Cuba has one of the finest health care systems in the world, with the lowest infant mortality rate in the Western hemisphere. The average Cuban life expectancy is 79 years, one of the highest in the region and greater than that of the US, the most powerful nation on earth.

In the affected areas in the wake of Hurricane Katrina, the greatest problem was a lack of medical needs – “only a small portion of those seeking medical assistance were receiving care due to a shortage of medical personnel and supplies”. The world’s richest country did not have enough doctors when it mattered most.

Later, a bemused Castro responded to the rejection of his offer by saying that, “the American government’s pride dictated that their own citizens had to die on the roofs of their houses, or on the roofs of hospitals from which no-one evacuated them, or in stadiums, or in nursing homes where some of them were given euthanasia in order to prevent a horrible death by drowning. That’s the country that portrays itself as ‘a defender of human rights’.”

Perhaps we shouldn’t be surprised by President Bush’s rejection of badly needed foreign assistance, especially when examining his own record on human rights – not just in far-flung places like Afghanistan and Iraq, but within the borders of the US.

At the end of Bush’s second term, the number of poor in the US increased by 8.2 million people, much of this decline in living standards occurring before the 2008 economic meltdown. The number of children living in poverty rose by over 20% during the Bush years (to 14.1 million), while the total of medically uninsured Americans stood at 46.3 million people, again a more than 20% rise. The list goes on.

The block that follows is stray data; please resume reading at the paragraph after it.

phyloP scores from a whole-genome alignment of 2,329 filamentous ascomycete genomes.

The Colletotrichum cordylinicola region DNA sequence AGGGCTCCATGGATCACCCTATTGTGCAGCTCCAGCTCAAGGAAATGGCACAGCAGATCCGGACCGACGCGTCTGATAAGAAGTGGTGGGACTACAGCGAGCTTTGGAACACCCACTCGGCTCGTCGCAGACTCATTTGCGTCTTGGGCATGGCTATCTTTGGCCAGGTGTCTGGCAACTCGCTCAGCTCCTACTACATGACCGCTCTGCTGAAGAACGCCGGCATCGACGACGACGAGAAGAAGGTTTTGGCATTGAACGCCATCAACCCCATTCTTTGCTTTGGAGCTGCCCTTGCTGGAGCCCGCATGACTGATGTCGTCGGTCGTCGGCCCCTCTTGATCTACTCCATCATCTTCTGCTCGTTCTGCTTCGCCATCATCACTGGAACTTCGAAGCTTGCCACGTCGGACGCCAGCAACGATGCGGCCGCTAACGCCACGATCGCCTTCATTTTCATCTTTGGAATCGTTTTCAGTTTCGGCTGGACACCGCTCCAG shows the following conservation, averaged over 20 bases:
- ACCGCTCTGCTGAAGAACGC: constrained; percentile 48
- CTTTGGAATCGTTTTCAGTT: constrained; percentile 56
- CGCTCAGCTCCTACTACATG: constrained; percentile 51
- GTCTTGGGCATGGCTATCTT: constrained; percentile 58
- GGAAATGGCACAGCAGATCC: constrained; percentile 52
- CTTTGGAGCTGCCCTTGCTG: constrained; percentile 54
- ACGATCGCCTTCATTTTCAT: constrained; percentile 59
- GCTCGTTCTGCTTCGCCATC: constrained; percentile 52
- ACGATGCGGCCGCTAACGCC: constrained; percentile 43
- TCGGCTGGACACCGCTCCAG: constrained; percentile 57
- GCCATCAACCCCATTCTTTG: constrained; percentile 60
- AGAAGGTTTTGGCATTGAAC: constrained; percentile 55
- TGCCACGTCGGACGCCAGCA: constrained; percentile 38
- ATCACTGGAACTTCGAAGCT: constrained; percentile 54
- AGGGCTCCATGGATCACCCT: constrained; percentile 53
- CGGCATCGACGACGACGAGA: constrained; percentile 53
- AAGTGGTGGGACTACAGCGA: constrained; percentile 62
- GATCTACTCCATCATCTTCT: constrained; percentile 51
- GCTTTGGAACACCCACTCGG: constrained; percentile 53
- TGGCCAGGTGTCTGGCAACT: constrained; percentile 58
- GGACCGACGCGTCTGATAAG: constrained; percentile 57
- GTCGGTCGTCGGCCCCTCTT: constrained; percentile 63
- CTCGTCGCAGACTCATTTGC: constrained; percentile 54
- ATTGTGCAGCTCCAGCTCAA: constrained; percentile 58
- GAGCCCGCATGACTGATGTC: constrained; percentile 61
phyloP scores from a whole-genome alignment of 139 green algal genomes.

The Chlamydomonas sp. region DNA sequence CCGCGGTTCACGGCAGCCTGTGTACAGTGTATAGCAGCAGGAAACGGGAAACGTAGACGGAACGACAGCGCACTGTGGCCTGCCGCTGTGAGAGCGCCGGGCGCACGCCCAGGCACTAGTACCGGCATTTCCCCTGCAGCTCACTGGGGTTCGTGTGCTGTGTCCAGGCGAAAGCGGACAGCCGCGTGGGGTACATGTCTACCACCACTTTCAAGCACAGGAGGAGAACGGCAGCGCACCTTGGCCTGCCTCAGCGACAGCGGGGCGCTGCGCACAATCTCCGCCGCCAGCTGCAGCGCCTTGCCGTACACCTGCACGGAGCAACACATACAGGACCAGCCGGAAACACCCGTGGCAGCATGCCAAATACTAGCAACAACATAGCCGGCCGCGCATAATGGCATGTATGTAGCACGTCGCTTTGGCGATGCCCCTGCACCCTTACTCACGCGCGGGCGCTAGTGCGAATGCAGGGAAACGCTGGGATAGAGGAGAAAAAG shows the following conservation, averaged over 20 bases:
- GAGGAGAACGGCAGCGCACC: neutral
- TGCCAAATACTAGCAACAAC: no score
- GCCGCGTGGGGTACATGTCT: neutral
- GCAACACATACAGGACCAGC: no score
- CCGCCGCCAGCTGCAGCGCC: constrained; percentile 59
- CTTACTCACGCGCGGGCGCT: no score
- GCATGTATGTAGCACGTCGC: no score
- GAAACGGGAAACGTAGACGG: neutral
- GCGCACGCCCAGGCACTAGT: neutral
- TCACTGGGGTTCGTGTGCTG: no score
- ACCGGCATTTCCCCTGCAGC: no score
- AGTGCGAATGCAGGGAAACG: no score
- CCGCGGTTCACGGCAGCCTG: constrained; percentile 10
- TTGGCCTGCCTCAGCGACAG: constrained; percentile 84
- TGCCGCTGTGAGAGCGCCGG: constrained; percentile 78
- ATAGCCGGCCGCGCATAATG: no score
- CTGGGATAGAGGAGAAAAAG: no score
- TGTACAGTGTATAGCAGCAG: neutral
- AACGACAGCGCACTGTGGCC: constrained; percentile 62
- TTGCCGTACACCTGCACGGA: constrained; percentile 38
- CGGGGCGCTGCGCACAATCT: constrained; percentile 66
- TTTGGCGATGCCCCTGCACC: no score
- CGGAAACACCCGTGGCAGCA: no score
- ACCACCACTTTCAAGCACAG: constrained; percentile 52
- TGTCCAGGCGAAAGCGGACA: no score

Hurricane Katrina was a signal to everyone in the US that climate change was an issue no longer to be ignored. Still, the Bush administration didn’t lift a finger to tackle one of the great problems of our time – the US, along with China, is the main contributor to rising carbon emissions.

In fact Bush and company made efforts to, “manipulate the work of federal climate scientists and exercise strict control over which scientists are allowed to talk to the media, and which scientific results are communicated to the public”.

Over the past week, the devastation wrought by Hurricane Harvey is another reminder to Americans of the frightening effects of climate change. This follows on from Hurricane Sandy in 2012, which inflicted enormous damage on Cuba and much of North America – and was by diameter the largest Atlantic hurricane on record.

Harvey, meanwhile, was the strongest storm to hit Texas in over half a century, killing dozens of people – a year’s worth of rain fell in just a few days over the vulnerable city of Houston, breaking previous rainfall records. Texas Governor Greg Abbott estimates the damage at up to $180 billion, far more costly than the infrastructural outlay following either Hurricane Katrina or Sandy.

The US’s inertia in curbing climate change is now being greatly felt. Yet the Republican Party continues to do nothing – rather, they want to further aggravate the problem by increasing the burning of fossil fuels like coal. As the US is the world’s second largest contributor to greenhouse emissions, these policies are having serious implications for the rest of the planet.